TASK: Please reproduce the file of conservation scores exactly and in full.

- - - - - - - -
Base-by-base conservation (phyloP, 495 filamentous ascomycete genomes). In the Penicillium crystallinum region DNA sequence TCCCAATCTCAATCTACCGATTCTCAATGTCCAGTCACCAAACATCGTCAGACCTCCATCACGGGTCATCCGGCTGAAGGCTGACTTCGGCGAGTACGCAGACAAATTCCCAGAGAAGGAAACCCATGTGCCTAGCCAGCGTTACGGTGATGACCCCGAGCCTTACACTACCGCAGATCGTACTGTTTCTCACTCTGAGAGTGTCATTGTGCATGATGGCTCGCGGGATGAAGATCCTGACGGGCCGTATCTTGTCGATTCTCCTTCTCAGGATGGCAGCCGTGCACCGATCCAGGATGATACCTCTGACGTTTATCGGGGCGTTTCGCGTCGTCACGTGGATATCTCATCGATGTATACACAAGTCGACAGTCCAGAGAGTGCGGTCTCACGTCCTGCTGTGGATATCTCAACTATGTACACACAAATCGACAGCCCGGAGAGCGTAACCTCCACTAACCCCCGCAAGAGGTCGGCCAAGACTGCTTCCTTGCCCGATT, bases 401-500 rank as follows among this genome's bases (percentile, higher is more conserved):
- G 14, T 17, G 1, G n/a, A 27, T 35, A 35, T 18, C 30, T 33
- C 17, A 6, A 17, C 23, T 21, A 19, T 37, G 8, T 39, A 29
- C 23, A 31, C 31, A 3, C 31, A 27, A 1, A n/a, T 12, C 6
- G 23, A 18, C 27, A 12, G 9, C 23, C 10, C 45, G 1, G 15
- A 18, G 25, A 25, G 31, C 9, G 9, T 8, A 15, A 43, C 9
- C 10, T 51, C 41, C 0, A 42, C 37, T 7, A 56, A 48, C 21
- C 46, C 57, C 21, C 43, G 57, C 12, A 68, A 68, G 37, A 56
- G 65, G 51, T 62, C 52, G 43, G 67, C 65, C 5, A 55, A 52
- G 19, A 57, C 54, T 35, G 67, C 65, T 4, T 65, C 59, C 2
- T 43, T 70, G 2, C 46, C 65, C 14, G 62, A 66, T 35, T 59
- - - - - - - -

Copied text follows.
Base-by-base conservation (phyloP, 495 filamentous ascomycete genomes). In the Penicillium crystallinum region DNA sequence TCCCAATCTCAATCTACCGATTCTCAATGTCCAGTCACCAAACATCGTCAGACCTCCATCACGGGTCATCCGGCTGAAGGCTGACTTCGGCGAGTACGCAGACAAATTCCCAGAGAAGGAAACCCATGTGCCTAGCCAGCGTTACGGTGATGACCCCGAGCCTTACACTACCGCAGATCGTACTGTTTCTCACTCTGAGAGTGTCATTGTGCATGATGGCTCGCGGGATGAAGATCCTGACGGGCCGTATCTTGTCGATTCTCCTTCTCAGGATGGCAGCCGTGCACCGATCCAGGATGATACCTCTGACGTTTATCGGGGCGTTTCGCGTCGTCACGTGGATATCTCATCGATGTATACACAAGTCGACAGTCCAGAGAGTGCGGTCTCACGTCCTGCTGTGGATATCTCAACTATGTACACACAAATCGACAGCCCGGAGAGCGTAACCTCCACTAACCCCCGCAAGAGGTCGGCCAAGACTGCTTCCTTGCCCGATT, bases 401-500 rank as follows among this genome's bases (percentile, higher is more conserved):
- G 14, T 17, G 1, G n/a, A 27, T 35, A 35, T 18, C 30, T 33
- C 17, A 6, A 17, C 23, T 21, A 19, T 37, G 8, T 39, A 29
- C 23, A 31, C 31, A 3, C 31, A 27, A 1, A n/a, T 12, C 6
- G 23, A 18, C 27, A 12, G 9, C 23, C 10, C 45, G 1, G 15
- A 18, G 25, A 25, G 31, C 9, G 9, T 8, A 15, A 43, C 9
- C 10, T 51, C 41, C 0, A 42, C 37, T 7, A 56, A 48, C 21
- C 46, C 57, C 21, C 43, G 57, C 12, A 68, A 68, G 37, A 56
- G 65, G 51, T 62, C 52, G 43, G 67, C 65, C 5, A 55, A 52
- G 19, A 57, C 54, T 35, G 67, C 65, T 4, T 65, C 59, C 2
- T 43, T 70, G 2, C 46, C 65, C 14, G 62, A 66, T 35, T 59